Blackfoot Crossing Historical Park will officially reopen to the public this month.

At that celebration the facility will also be making a milestone of its own, the historical park will be the first First Nations museum with official accreditation with the AMA (Alberta Museums Association).

We spoke with Assistant General Manager Shannon Bearchief about the upcoming celebration and the return of historical items that belonged to Chief Crowfoot, being returned to Siksika First Nation.

“We’re planning a grand opening on June 8th. we just recently opened pre pandemic,” she said. She explained that they are now an accredited museum. And now that the regalia have been returned they have the facilities to store the artifacts separately in rooms that have been constructed to have their own humidity to preserve the items.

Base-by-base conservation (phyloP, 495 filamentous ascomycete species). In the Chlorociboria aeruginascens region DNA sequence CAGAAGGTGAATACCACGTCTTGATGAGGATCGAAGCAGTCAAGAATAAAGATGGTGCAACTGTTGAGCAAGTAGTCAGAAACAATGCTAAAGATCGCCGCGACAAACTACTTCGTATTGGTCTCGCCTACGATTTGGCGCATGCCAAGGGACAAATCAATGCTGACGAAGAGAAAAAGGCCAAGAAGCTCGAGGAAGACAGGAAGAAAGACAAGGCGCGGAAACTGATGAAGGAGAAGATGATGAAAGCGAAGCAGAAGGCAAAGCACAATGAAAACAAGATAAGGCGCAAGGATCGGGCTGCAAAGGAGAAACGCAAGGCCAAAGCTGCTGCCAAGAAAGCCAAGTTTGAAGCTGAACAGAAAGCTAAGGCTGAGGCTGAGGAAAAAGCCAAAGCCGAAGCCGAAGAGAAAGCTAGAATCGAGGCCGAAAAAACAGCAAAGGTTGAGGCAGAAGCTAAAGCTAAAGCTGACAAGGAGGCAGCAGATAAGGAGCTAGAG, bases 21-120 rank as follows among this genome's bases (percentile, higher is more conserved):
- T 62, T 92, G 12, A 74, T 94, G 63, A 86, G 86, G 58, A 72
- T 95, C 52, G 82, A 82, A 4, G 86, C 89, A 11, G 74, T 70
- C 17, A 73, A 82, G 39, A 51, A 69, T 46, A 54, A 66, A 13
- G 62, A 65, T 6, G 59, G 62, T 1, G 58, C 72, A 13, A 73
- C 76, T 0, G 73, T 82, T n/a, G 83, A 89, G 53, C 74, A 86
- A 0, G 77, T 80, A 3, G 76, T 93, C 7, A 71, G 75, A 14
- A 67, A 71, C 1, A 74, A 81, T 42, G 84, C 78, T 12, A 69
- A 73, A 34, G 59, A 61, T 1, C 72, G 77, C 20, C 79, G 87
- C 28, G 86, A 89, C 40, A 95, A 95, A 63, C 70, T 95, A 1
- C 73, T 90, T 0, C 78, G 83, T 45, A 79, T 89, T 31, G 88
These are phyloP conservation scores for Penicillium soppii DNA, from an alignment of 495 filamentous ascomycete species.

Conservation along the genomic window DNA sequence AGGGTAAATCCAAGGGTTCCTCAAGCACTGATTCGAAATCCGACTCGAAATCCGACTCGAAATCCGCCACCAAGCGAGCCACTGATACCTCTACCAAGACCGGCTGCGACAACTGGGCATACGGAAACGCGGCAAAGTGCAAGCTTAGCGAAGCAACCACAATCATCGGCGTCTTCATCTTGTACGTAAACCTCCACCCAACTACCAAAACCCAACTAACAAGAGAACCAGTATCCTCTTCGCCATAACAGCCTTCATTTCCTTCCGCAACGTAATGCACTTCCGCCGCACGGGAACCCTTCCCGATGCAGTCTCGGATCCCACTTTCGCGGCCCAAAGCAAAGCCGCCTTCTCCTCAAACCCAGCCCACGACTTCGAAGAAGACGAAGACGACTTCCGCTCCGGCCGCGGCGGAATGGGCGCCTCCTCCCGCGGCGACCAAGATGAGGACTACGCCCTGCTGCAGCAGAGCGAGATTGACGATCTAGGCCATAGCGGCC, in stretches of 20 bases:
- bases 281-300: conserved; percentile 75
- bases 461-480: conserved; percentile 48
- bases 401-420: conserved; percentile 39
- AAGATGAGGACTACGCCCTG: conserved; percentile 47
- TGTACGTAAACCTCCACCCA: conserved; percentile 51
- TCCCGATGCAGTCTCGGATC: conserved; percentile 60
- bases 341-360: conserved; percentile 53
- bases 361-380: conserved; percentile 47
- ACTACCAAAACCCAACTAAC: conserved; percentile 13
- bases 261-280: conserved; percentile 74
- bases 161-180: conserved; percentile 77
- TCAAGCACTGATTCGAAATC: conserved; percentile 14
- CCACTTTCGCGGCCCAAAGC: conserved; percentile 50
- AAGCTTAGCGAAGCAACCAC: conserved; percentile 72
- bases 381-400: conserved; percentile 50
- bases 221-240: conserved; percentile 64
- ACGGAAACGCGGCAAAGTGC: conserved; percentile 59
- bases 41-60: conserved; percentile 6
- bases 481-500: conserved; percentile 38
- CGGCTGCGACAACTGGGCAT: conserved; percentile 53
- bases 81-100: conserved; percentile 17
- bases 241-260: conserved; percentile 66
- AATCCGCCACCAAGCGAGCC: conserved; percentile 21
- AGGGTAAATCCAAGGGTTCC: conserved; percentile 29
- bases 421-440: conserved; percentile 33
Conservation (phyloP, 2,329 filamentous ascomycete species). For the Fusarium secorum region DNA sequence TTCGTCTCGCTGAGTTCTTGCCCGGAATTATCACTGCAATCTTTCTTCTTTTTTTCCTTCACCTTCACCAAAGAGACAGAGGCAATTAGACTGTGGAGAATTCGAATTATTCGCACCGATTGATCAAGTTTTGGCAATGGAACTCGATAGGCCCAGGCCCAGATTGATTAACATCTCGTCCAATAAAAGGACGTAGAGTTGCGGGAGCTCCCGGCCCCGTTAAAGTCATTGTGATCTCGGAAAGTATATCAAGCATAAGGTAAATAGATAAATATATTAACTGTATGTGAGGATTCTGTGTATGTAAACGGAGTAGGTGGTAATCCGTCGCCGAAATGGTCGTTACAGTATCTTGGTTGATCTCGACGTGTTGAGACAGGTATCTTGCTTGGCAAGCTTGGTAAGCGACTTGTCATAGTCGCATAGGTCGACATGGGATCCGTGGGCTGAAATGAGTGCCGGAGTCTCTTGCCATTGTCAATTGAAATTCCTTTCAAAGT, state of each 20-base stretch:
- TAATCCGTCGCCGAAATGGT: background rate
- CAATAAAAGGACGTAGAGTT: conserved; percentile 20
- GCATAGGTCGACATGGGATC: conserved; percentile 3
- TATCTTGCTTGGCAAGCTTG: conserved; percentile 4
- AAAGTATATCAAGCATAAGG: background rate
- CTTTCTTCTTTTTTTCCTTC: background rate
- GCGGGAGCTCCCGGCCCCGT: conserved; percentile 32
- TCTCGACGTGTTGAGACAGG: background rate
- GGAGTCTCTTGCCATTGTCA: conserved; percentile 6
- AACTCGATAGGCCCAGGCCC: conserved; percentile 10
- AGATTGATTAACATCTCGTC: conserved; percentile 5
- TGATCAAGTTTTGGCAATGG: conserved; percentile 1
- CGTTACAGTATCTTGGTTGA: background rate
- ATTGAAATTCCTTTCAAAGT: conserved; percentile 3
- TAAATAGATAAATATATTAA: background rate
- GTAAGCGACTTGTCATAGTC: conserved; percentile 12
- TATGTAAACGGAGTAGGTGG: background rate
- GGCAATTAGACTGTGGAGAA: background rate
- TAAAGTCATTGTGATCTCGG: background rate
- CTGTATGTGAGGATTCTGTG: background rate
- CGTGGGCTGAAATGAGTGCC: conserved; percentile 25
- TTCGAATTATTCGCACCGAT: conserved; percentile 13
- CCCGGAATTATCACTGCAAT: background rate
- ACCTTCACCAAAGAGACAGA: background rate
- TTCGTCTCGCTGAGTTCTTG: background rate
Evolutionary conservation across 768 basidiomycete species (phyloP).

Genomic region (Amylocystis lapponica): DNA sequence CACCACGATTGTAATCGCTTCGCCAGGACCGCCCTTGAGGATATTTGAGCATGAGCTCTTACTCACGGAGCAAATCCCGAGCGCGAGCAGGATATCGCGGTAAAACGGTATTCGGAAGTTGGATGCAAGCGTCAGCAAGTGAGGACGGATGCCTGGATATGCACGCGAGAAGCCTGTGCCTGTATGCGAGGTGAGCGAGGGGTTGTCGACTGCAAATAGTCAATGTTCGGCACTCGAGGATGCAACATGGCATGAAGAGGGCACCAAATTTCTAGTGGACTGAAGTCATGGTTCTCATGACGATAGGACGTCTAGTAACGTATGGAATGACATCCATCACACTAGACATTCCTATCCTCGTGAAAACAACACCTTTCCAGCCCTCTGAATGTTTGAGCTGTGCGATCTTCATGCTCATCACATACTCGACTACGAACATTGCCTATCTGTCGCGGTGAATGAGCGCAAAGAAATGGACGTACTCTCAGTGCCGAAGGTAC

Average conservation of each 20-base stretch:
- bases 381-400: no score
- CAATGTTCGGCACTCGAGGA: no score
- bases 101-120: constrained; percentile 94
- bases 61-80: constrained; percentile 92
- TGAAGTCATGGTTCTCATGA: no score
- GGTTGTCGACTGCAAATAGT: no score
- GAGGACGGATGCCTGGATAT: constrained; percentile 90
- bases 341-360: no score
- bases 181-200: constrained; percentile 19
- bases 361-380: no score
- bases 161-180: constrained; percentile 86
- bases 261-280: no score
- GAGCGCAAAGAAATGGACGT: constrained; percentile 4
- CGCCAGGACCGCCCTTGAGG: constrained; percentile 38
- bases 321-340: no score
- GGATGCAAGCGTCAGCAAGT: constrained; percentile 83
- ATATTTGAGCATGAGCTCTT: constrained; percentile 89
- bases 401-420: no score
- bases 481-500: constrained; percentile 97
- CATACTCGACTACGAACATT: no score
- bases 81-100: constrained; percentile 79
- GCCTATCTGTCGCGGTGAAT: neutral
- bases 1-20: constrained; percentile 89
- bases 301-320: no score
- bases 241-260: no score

In the works is also a new gallery at Blackfoot Crossing Historical Park, that when complete will outline the life of Chief Crowfoot.

“The gallery tells the story of Chief Crowfoot from his birth to the end of his life,” she explained.

The concept and the design of the building was from our Siksika Elders, and the purpose of this building was to preserve maintain and promote our culture. 

She explained that Blackfoot Crossing was the shallow area on the Bow River where the Blackfoot people could cross. It was also a community gathering place.

She noted that when visitors come to Blackfoot Crossing in the front entrance they see what mimics a Buffalo run and the seven feathers that hang representing Treaty 7, and that the display will show who Chief Crowfoot was and what he meant to people from Siksika Nation as a leader.

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